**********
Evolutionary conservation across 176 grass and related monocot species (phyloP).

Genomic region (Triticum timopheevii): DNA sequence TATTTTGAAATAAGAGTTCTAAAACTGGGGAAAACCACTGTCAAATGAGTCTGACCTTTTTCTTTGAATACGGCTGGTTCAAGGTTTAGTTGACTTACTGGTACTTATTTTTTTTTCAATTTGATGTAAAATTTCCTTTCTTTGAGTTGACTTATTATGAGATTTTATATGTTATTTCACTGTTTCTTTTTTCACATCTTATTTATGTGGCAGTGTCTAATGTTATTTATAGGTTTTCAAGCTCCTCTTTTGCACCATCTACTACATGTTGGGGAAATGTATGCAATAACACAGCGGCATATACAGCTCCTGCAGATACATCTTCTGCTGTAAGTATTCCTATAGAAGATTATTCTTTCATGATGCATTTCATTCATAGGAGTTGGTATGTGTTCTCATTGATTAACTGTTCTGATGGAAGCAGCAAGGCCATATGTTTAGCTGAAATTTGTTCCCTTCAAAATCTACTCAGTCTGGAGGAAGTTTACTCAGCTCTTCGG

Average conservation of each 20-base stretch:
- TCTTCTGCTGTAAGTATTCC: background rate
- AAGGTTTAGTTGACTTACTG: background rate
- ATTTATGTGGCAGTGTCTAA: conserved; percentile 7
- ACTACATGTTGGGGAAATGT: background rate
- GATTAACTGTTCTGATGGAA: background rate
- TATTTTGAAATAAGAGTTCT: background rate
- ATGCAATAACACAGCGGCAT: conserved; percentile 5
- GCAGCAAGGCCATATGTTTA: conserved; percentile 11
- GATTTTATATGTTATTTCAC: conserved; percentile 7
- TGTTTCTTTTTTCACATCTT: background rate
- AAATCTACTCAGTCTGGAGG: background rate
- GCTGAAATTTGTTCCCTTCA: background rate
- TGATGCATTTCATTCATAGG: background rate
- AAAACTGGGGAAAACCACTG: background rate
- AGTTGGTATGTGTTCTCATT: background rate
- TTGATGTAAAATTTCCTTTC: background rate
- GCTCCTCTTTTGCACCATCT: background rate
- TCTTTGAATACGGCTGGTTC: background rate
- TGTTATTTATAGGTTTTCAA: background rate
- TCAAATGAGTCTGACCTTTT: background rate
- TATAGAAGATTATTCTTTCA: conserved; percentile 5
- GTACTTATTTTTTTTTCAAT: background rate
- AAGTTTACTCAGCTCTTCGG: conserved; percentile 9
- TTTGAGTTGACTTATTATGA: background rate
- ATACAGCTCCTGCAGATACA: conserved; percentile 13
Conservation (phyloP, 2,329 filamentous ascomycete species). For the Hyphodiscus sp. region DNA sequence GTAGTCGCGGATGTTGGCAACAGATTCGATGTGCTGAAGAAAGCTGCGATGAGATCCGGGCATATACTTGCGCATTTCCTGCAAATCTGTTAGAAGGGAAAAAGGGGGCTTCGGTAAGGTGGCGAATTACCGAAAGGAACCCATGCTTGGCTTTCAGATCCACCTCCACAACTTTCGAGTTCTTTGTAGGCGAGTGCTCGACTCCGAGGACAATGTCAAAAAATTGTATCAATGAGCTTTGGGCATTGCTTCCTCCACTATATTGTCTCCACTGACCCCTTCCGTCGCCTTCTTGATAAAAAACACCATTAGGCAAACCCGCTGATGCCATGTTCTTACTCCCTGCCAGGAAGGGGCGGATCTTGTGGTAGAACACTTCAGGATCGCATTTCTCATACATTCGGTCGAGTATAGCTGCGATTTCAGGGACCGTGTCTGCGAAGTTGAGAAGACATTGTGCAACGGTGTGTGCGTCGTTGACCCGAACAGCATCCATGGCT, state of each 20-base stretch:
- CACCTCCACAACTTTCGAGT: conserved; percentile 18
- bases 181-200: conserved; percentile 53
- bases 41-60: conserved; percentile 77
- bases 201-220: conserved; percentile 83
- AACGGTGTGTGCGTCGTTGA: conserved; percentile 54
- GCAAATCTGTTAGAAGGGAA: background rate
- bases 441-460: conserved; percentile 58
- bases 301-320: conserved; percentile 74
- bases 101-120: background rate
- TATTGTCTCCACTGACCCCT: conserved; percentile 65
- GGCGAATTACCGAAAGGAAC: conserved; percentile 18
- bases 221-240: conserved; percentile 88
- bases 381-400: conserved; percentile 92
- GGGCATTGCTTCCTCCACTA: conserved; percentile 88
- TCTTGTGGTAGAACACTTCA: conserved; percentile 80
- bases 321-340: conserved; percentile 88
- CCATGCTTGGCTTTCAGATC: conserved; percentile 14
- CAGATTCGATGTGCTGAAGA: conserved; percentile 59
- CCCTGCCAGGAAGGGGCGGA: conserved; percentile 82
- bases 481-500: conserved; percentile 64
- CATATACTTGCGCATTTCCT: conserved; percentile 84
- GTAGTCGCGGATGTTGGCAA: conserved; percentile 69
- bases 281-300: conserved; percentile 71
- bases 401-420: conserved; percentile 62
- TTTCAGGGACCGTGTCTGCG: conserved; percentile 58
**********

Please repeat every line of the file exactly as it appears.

Evolutionary conservation across 176 grass and related monocot species (phyloP).

Genomic region (Triticum timopheevii): DNA sequence TATTTTGAAATAAGAGTTCTAAAACTGGGGAAAACCACTGTCAAATGAGTCTGACCTTTTTCTTTGAATACGGCTGGTTCAAGGTTTAGTTGACTTACTGGTACTTATTTTTTTTTCAATTTGATGTAAAATTTCCTTTCTTTGAGTTGACTTATTATGAGATTTTATATGTTATTTCACTGTTTCTTTTTTCACATCTTATTTATGTGGCAGTGTCTAATGTTATTTATAGGTTTTCAAGCTCCTCTTTTGCACCATCTACTACATGTTGGGGAAATGTATGCAATAACACAGCGGCATATACAGCTCCTGCAGATACATCTTCTGCTGTAAGTATTCCTATAGAAGATTATTCTTTCATGATGCATTTCATTCATAGGAGTTGGTATGTGTTCTCATTGATTAACTGTTCTGATGGAAGCAGCAAGGCCATATGTTTAGCTGAAATTTGTTCCCTTCAAAATCTACTCAGTCTGGAGGAAGTTTACTCAGCTCTTCGG

Average conservation of each 20-base stretch:
- TCTTCTGCTGTAAGTATTCC: background rate
- AAGGTTTAGTTGACTTACTG: background rate
- ATTTATGTGGCAGTGTCTAA: conserved; percentile 7
- ACTACATGTTGGGGAAATGT: background rate
- GATTAACTGTTCTGATGGAA: background rate
- TATTTTGAAATAAGAGTTCT: background rate
- ATGCAATAACACAGCGGCAT: conserved; percentile 5
- GCAGCAAGGCCATATGTTTA: conserved; percentile 11
- GATTTTATATGTTATTTCAC: conserved; percentile 7
- TGTTTCTTTTTTCACATCTT: background rate
- AAATCTACTCAGTCTGGAGG: background rate
- GCTGAAATTTGTTCCCTTCA: background rate
- TGATGCATTTCATTCATAGG: background rate
- AAAACTGGGGAAAACCACTG: background rate
- AGTTGGTATGTGTTCTCATT: background rate
- TTGATGTAAAATTTCCTTTC: background rate
- GCTCCTCTTTTGCACCATCT: background rate
- TCTTTGAATACGGCTGGTTC: background rate
- TGTTATTTATAGGTTTTCAA: background rate
- TCAAATGAGTCTGACCTTTT: background rate
- TATAGAAGATTATTCTTTCA: conserved; percentile 5
- GTACTTATTTTTTTTTCAAT: background rate
- AAGTTTACTCAGCTCTTCGG: conserved; percentile 9
- TTTGAGTTGACTTATTATGA: background rate
- ATACAGCTCCTGCAGATACA: conserved; percentile 13
Conservation (phyloP, 2,329 filamentous ascomycete species). For the Hyphodiscus sp. region DNA sequence GTAGTCGCGGATGTTGGCAACAGATTCGATGTGCTGAAGAAAGCTGCGATGAGATCCGGGCATATACTTGCGCATTTCCTGCAAATCTGTTAGAAGGGAAAAAGGGGGCTTCGGTAAGGTGGCGAATTACCGAAAGGAACCCATGCTTGGCTTTCAGATCCACCTCCACAACTTTCGAGTTCTTTGTAGGCGAGTGCTCGACTCCGAGGACAATGTCAAAAAATTGTATCAATGAGCTTTGGGCATTGCTTCCTCCACTATATTGTCTCCACTGACCCCTTCCGTCGCCTTCTTGATAAAAAACACCATTAGGCAAACCCGCTGATGCCATGTTCTTACTCCCTGCCAGGAAGGGGCGGATCTTGTGGTAGAACACTTCAGGATCGCATTTCTCATACATTCGGTCGAGTATAGCTGCGATTTCAGGGACCGTGTCTGCGAAGTTGAGAAGACATTGTGCAACGGTGTGTGCGTCGTTGACCCGAACAGCATCCATGGCT, state of each 20-base stretch:
- CACCTCCACAACTTTCGAGT: conserved; percentile 18
- bases 181-200: conserved; percentile 53
- bases 41-60: conserved; percentile 77
- bases 201-220: conserved; percentile 83
- AACGGTGTGTGCGTCGTTGA: conserved; percentile 54
- GCAAATCTGTTAGAAGGGAA: background rate
- bases 441-460: conserved; percentile 58
- bases 301-320: conserved; percentile 74
- bases 101-120: background rate
- TATTGTCTCCACTGACCCCT: conserved; percentile 65
- GGCGAATTACCGAAAGGAAC: conserved; percentile 18
- bases 221-240: conserved; percentile 88
- bases 381-400: conserved; percentile 92
- GGGCATTGCTTCCTCCACTA: conserved; percentile 88
- TCTTGTGGTAGAACACTTCA: conserved; percentile 80
- bases 321-340: conserved; percentile 88
- CCATGCTTGGCTTTCAGATC: conserved; percentile 14
- CAGATTCGATGTGCTGAAGA: conserved; percentile 59
- CCCTGCCAGGAAGGGGCGGA: conserved; percentile 82
- bases 481-500: conserved; percentile 64
- CATATACTTGCGCATTTCCT: conserved; percentile 84
- GTAGTCGCGGATGTTGGCAA: conserved; percentile 69
- bases 281-300: conserved; percentile 71
- bases 401-420: conserved; percentile 62
- TTTCAGGGACCGTGTCTGCG: conserved; percentile 58